First PhotoBook:

Laia Abril, The Epilogue
Dewi Lewis / Stockport, UK, 2014 / Designed by Ramon Pez / dewilewis.com

 

 

Laia Abril tackles the difficult subject of a young woman’s death due to bulimia, as well as the surviving families’ efforts to deal with that loss and piece together a story that is at odds with their memories and hopes for her recovery. “This is a tough story to tell in an engaging way—and an even tougher sell, so kudos to the publisher for taking this on,” says Todd Hido. “I want to emphasize this point because if people only publish slam dunks, we’re all in trouble. Content must not be dictated by salability.” Those concerns are offset by sympathetic portraits, riveting interviews with the families, inset letters and other documents, and a unique set of in-page gatefolds that open to reveal medical reports underscoring the gravity of Cammy Robinson’s struggle with this illness.

Andrea Botto, 19.06_26.08.1945
Danilo Montanari / Ravenna, Italy, 2014 / Designed by Andrea Botto / danilomontanari.com

 

On June 19, 1945, photographer Andrea Botto’s grandfather, Primo Benedetti, was released from a Nazi prisoner-of-war camp and began making his way back home to Tuscany. This book, which won third place for the 2012 Kassel Fotobookfestival Dummy Award, retraces that journey via online image searches for the names of cities he passed through and dates of his travel (such as “Hanover, 1945”). A sprawling set of black-and-white images are scattered across the page spreads: bombs exploding, bodies in uniform, Nazi weddings, and anachronistic tattooed punks. Small documents scanned from Benedetti’s passport, transfer papers, and letters home are printed on different types of paper and bound into the journal-format book. Lesley Martin calls it “a memory palace astutely built from the flotsam and jetsam of the Internet image archive.”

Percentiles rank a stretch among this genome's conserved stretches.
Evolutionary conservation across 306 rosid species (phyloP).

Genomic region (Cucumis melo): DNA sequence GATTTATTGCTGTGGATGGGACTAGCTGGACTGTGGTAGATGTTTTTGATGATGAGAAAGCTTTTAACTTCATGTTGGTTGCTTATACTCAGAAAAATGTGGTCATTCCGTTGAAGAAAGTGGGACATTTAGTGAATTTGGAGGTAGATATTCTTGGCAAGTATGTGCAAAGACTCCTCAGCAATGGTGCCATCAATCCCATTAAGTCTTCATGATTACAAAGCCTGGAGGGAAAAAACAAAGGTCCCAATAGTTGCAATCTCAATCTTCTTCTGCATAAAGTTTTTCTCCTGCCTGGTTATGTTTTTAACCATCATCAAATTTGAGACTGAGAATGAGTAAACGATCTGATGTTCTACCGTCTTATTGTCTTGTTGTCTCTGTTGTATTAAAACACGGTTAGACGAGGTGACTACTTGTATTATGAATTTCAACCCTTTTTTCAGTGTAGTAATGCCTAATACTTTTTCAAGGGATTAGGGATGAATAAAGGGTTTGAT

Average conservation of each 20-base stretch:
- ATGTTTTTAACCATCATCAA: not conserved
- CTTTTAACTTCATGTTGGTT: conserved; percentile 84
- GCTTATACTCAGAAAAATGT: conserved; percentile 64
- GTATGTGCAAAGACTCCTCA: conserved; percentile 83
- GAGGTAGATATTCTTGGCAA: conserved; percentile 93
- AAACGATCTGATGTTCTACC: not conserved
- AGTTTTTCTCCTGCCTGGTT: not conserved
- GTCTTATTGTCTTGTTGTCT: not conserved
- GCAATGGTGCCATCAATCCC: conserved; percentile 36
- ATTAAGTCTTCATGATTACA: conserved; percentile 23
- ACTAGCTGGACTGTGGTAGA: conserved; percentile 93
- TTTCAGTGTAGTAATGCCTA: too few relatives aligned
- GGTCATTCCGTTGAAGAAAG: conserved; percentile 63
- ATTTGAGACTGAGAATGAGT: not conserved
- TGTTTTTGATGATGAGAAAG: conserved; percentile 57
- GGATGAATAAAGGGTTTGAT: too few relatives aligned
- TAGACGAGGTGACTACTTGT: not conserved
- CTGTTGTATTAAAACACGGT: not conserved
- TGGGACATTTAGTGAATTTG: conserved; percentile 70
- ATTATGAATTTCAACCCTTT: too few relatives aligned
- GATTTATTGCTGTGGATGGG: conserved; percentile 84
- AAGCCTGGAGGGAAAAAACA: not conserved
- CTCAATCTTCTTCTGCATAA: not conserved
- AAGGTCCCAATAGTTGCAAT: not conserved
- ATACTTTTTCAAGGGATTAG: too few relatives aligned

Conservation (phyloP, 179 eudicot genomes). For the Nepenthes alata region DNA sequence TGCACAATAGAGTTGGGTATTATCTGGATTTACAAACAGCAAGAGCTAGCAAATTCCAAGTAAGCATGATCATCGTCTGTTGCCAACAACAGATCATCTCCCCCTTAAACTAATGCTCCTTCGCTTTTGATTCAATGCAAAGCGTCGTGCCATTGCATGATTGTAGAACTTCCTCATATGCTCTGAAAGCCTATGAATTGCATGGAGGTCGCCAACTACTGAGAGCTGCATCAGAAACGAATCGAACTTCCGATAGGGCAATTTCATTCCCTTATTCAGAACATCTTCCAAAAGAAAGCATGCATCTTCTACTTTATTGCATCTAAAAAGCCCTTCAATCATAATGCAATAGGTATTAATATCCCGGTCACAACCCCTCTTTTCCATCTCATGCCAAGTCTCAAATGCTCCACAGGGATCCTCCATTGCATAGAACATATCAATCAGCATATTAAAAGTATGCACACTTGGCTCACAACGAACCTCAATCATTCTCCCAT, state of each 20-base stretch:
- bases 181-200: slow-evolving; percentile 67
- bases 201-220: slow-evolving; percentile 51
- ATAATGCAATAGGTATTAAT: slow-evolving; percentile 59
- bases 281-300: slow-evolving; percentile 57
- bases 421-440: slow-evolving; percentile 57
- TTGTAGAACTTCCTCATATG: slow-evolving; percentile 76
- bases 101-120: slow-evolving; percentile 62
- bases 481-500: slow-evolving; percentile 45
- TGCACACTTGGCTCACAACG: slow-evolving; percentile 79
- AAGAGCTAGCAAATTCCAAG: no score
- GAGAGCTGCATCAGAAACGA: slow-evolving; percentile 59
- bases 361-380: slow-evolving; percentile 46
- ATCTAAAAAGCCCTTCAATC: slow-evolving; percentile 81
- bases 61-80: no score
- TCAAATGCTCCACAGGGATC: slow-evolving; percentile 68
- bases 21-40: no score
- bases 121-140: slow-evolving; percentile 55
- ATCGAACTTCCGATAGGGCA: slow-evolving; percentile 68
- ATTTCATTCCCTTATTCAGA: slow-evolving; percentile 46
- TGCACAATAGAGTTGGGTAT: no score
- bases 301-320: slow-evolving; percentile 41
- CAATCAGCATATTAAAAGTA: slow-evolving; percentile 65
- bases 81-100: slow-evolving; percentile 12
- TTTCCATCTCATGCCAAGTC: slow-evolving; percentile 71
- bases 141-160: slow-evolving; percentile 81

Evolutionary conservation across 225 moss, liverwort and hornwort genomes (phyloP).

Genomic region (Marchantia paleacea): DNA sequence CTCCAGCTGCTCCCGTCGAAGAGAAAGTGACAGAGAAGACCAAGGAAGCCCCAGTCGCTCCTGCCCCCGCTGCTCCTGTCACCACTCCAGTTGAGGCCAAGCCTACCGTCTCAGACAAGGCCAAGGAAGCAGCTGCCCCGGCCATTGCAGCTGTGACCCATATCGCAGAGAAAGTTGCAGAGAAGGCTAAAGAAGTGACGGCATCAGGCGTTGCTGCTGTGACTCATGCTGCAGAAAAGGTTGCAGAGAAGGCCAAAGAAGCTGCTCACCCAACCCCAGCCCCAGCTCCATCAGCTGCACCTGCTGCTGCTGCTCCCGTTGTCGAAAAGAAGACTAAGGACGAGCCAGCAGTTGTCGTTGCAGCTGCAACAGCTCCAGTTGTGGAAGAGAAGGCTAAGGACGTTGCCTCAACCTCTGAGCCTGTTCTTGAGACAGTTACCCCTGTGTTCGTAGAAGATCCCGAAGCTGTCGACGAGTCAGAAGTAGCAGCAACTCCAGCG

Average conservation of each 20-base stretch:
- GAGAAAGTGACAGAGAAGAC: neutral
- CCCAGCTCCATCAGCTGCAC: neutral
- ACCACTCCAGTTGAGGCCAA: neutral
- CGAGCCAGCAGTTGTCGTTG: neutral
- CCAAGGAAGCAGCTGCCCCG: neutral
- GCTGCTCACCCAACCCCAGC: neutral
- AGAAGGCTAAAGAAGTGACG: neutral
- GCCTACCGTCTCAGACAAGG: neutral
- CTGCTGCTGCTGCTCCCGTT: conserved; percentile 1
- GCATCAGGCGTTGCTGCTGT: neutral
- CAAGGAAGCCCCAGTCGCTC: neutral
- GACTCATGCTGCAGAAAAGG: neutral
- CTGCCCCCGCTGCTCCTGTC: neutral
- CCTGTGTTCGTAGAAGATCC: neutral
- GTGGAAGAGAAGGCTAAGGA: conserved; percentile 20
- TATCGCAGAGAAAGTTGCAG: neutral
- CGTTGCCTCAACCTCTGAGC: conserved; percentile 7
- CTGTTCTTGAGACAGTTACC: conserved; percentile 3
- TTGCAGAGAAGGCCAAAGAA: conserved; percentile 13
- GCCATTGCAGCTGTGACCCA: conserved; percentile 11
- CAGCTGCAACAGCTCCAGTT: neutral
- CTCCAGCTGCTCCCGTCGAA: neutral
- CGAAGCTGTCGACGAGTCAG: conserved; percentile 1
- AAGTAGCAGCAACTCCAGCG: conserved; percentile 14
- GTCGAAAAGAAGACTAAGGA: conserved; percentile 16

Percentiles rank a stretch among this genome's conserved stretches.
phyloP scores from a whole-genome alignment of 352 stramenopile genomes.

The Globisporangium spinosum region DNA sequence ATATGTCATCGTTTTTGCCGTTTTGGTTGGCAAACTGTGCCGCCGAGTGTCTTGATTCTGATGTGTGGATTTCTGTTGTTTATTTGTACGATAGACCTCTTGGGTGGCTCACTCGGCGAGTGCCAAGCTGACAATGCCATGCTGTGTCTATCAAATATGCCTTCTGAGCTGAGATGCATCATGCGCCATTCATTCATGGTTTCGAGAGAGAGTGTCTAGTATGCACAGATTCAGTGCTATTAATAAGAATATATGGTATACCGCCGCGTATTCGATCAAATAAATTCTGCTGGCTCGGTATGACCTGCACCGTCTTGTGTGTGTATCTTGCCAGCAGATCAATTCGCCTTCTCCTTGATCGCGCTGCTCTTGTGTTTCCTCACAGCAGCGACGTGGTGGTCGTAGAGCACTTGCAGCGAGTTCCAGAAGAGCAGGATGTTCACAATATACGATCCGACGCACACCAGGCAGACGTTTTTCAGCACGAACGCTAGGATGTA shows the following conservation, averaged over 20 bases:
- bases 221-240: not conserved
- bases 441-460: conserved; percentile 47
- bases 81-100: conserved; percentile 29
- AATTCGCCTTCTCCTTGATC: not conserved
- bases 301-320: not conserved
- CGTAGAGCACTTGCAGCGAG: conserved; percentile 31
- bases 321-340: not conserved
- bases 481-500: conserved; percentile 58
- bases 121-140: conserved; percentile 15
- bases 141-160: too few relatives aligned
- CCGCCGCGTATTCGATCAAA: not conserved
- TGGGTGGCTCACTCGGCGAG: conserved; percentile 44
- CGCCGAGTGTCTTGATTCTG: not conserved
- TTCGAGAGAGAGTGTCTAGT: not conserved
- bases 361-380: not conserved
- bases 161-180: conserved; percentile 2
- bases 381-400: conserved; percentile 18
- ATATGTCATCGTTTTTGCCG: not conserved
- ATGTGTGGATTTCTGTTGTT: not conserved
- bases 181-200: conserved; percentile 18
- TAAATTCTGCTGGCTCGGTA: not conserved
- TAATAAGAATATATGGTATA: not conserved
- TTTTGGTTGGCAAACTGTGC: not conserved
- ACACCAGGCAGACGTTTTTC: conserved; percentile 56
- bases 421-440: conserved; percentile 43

Nicoló Degiorgis, Hidden Islam
Rorhof / Bolzano Bozen, Italy, 2014 / Designed by Nicoló Degiorgis and Walter Hutton / rorhof.com

 

The entries to this year’s Awards were rife with gatefolds, and Hidden Islam uses this device on every spread. This hardcover book is a clever survey of the inconspicuous locations where Muslims in northeast Italy have been forced to gather to pray, its pages opening to reveal worshippers assembled behind non-descript facades. Mutsuko Ota praised the way “the smart design brings you closer to the subject”—from the map on the book’s jacket, to the black-and-white exteriors of buildings on the outside of the gatefolds, to the full-color interior shots within. Ota adds, “After seeing this book, you can’t help but think of what might be hidden in your own city. It reads almost as a topological survey.”

Philippe Fragnière, Snowpark
Kodoji Press / Baden, Switzerland, 2014 / Designed by Philippe Fragnière / kodoji.com

 

“Cool and minimalist,” says Julien Frydman, “this is an impeccably designed and produced presentation of this artist’s work.” The selection of materials, the restrained palette, and the blunt-edged cardboard binding all create a beautiful platform for Philippe Fragnière’s images of snowcapped mountains and snowboard jumps and ramps, rendered in the snow as complex geometric shapes—part land art, part extreme sport. The structures are bewildering and surreal, an aspect that is further highlighted by the sculptural use of inside-out gatefold binding.

Yoshikatsu Fujii, Red String
Self-published / Tokyo, 2014 / Designed by Yoshikatsu Fujii, Yumi Goto, and Jan Rosseel / yoshikatsufujii.com

 

“Many entries this year featured a dual structure but this one, with two separate bound books, one on either side of the cover’s interior, is both logical and allows multiple readings,” says Anne Wilkes Tucker of this hand-bound, felt-covered volume. The title comes from a Japanese legend about lovers who were born with their fingers tied together with red string, and in these matched books Yoshikatsu Fujii examines his parents’ marriage, its dissolution, and their lives, as well as his own feelings about each of them. The books, which open toward each other, can be flipped through separately or simultaneously, as their sequences of family photos, fragmented text, and Fujii’s own photographs cross and diverge, reflecting and refracting—as do many complex, troubled relationships.

Yann Haeberlin, Inventio
Self-published / Geneva, 2013 / Designed by Yann Haeberlin / yannh.ch